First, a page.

My Mother, Her Daughter

My Mother, Her Daughter

Kate Jane Villanueva
Media Staff

I hated my mother for a long time. 

And right now, I cringe at the sight of those words on a page because I have never uttered them out loud, much less to another person. They were always words of hardened resentment lodged in my throat that fought against every breath I took. But despite the culture of filial piety that I am still steeped in, I must admit, it’s the truth.

I resented her for the trauma she passed on, resented that I had to be the daughter to break this cycle. Why must I be the one to nurture my inner child? I never asked to be a mother, not now, not to myself. While my peers received antique recipe books and beautifully preserved woolen coats, my only family heirloom was this collective hurt, built up from emotional isolation carelessly thrown from generation to generation. 

You see, this generational hurt has imprisoned us each in our own glass castles—able to see each other’s pain, yet isolated all the same. But my god, it’s a beautiful prison, isn’t it? My mother would always beam around her friends, “look at the way my children shimmer, watch how they glisten in the sunlit showers of success.” She was always an artful storyteller, weaving loose strands of memories into a tapestry of a tale. Her best story, though, was the one she told others about us—that false story of composure, of the American dream, of the perfect nuclear family. A story that made me feel like I was never quite enough because how could I ever live up to her fantasy?

Growing up, I craved my mother’s validation, starved for it—truthfully, I still do. I remember as a kid, every time we had something to celebrate—an A+, an academic award, an immaculate musical performance, an elegant ballet show, a winning soccer goal—my mother would pick me up and whisk me around. I remember how my legs would whirl around in erratic circles, how the wind would dance through my hair, and how warm laughter would echo through the halls of our home. I remember how her joy, her love, her validation felt so freeing that it felt like flying. 

Then one day, maybe I grew too tall, maybe we grew too far apart, but she stopped spinning me around. Maybe that’s when I started to love carnival rides and roller coasters, ones that would whirl me around like there was no tomorrow because they made me feel like a little girl again—her little girl.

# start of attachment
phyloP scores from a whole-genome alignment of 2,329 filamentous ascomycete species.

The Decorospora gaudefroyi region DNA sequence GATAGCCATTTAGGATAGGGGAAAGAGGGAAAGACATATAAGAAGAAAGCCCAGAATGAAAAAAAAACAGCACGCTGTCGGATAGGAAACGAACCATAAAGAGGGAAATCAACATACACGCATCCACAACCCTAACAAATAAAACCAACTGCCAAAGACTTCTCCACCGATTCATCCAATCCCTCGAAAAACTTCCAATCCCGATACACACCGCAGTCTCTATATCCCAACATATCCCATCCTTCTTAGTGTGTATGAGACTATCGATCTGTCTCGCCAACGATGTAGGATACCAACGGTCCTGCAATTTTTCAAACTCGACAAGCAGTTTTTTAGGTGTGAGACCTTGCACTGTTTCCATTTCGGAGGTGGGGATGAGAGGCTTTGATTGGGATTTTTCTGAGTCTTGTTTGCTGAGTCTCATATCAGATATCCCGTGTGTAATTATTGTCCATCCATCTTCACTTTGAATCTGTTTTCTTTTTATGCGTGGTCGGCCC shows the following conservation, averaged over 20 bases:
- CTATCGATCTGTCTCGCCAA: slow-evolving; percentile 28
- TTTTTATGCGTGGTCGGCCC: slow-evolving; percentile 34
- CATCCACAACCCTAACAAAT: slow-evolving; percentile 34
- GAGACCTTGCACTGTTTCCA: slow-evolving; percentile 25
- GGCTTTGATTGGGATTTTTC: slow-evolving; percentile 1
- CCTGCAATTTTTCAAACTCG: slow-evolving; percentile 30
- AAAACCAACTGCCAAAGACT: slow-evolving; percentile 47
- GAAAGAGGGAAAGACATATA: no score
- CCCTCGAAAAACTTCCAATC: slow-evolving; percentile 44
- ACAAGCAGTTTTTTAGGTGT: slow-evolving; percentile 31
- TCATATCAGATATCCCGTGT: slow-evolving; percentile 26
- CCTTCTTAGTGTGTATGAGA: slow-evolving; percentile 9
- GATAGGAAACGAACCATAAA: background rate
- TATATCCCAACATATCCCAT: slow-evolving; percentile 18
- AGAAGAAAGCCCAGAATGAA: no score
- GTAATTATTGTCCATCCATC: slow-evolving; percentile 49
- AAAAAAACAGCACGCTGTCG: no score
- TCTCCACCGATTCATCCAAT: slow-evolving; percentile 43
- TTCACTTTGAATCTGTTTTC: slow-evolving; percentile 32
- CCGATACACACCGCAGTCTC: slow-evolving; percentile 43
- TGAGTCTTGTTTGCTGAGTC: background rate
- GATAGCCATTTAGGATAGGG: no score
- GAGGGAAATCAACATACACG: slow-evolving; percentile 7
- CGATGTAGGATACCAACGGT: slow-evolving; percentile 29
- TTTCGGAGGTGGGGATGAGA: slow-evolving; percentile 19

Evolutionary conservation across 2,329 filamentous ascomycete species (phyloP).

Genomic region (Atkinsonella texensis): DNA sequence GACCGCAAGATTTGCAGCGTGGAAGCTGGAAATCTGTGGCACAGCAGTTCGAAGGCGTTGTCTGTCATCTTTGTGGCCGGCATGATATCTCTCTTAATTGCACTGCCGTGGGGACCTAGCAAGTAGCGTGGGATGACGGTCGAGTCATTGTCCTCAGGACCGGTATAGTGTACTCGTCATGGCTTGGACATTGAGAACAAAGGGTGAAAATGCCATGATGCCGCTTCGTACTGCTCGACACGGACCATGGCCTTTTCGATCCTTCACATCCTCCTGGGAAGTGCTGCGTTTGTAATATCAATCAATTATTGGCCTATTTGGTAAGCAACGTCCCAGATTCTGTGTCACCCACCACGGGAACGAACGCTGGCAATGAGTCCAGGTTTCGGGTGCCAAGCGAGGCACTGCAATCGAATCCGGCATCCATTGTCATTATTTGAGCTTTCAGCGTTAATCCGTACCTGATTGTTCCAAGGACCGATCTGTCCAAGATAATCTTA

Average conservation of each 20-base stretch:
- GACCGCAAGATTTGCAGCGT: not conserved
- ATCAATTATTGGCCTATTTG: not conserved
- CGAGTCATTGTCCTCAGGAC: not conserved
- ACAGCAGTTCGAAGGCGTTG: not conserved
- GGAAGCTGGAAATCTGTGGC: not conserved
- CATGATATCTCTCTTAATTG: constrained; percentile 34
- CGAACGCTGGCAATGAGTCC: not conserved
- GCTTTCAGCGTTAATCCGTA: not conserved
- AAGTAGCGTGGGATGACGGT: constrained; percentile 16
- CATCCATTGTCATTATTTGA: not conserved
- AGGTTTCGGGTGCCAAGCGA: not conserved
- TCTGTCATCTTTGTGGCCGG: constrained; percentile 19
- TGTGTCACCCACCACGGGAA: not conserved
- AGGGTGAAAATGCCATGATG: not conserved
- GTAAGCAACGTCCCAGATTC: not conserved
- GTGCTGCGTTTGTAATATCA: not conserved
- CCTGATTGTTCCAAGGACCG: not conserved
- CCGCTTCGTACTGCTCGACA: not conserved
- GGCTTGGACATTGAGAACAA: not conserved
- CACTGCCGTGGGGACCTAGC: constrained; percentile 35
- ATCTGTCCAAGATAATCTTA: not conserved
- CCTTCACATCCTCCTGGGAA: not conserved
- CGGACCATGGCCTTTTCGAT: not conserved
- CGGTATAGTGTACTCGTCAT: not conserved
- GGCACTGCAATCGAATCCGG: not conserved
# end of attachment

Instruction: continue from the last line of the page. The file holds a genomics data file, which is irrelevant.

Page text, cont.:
But I also remember how I tiptoed through our glass castles, holding my breath, afraid that my very presence would cause this glistening castle to come crashing down. A castle my mother so seemingly cherished. Instead, I slapped Scooby-Doo band aids of shiny smiles and golden laughter on the hairline fractures in the walls. But the fragility of the castle begged release, the glass was desperate to be shattered. 

Yet somehow it never did.

I probably will never have the kind of emotional reckoning pictured in blockbuster movies like Everything Everywhere All At Once or Turning Red, movies where the immigrant mother and second generation daughter finally understand each other, finally see each other, melting their decades of difference in one all-consuming hug. The only apologies I’ll ever receive from my mom are a bowl of Korean melon that was painstakingly hand-peeled with a knife and an offer for a night walk around our quiet neighborhood. But maybe that should be enough.

My mother often tells me that she’s not good at English, that when we fight, I speak too fast—weaponized words fly over her head in a frustrated fury. But our barriers have never just been about language. No, our barrier was always about understanding. 

How strange it is that we are two individuals who so desperately want to connect with each other, but fail to every time. I envy the friends who turn to their moms for advice, gossip about friends and potential significant others, go shopping and eat delicious feasts, spend nights in doing skincare and watching old movies. I envy those friends who confide in their mothers about their deepest secrets, their greatest fears, their joys, their aspirations, their desires; the friends who were loved in the way that they wanted—needed—to be loved. I crave that bond. And I hate that I do. 

But us? We are rotating in two different orbits, always just barely missing each other. And sometimes this orbit feels less like spinning and more like falling. Falling down. Falling apart. Do you feel like you’re falling too, 妈妈 (mama)? Will we always be victims to this abyss of disconnection, lost from each other, lost forever?

Some days I ask myself why I care so much. Some days it feels easier to leave than to stay. Some days it still feels like the umbilical cord was never cut. Some days it feels like we’re tied by that invisible string, trading the same pain back and forth, back and forth.

But other days, when you hug me deeply and clutch my icy hands, asking “Why are your fingers so cold, you never eat enough,” I remember why I always return. Because on days like those, days where you were the mother I always needed and I was the daughter you always wanted, our castle walls look less like glass and more like a mirror.

For mothers are oracles for us daughters, simultaneously a window into the future and glimpse into the past. And when I remember this, I remember that I cannot hate my mother because she is both my architect and my blueprint. She is partly me and I am partly her. Her history is embedded within my DNA and ignoring her will not save me from her same fate.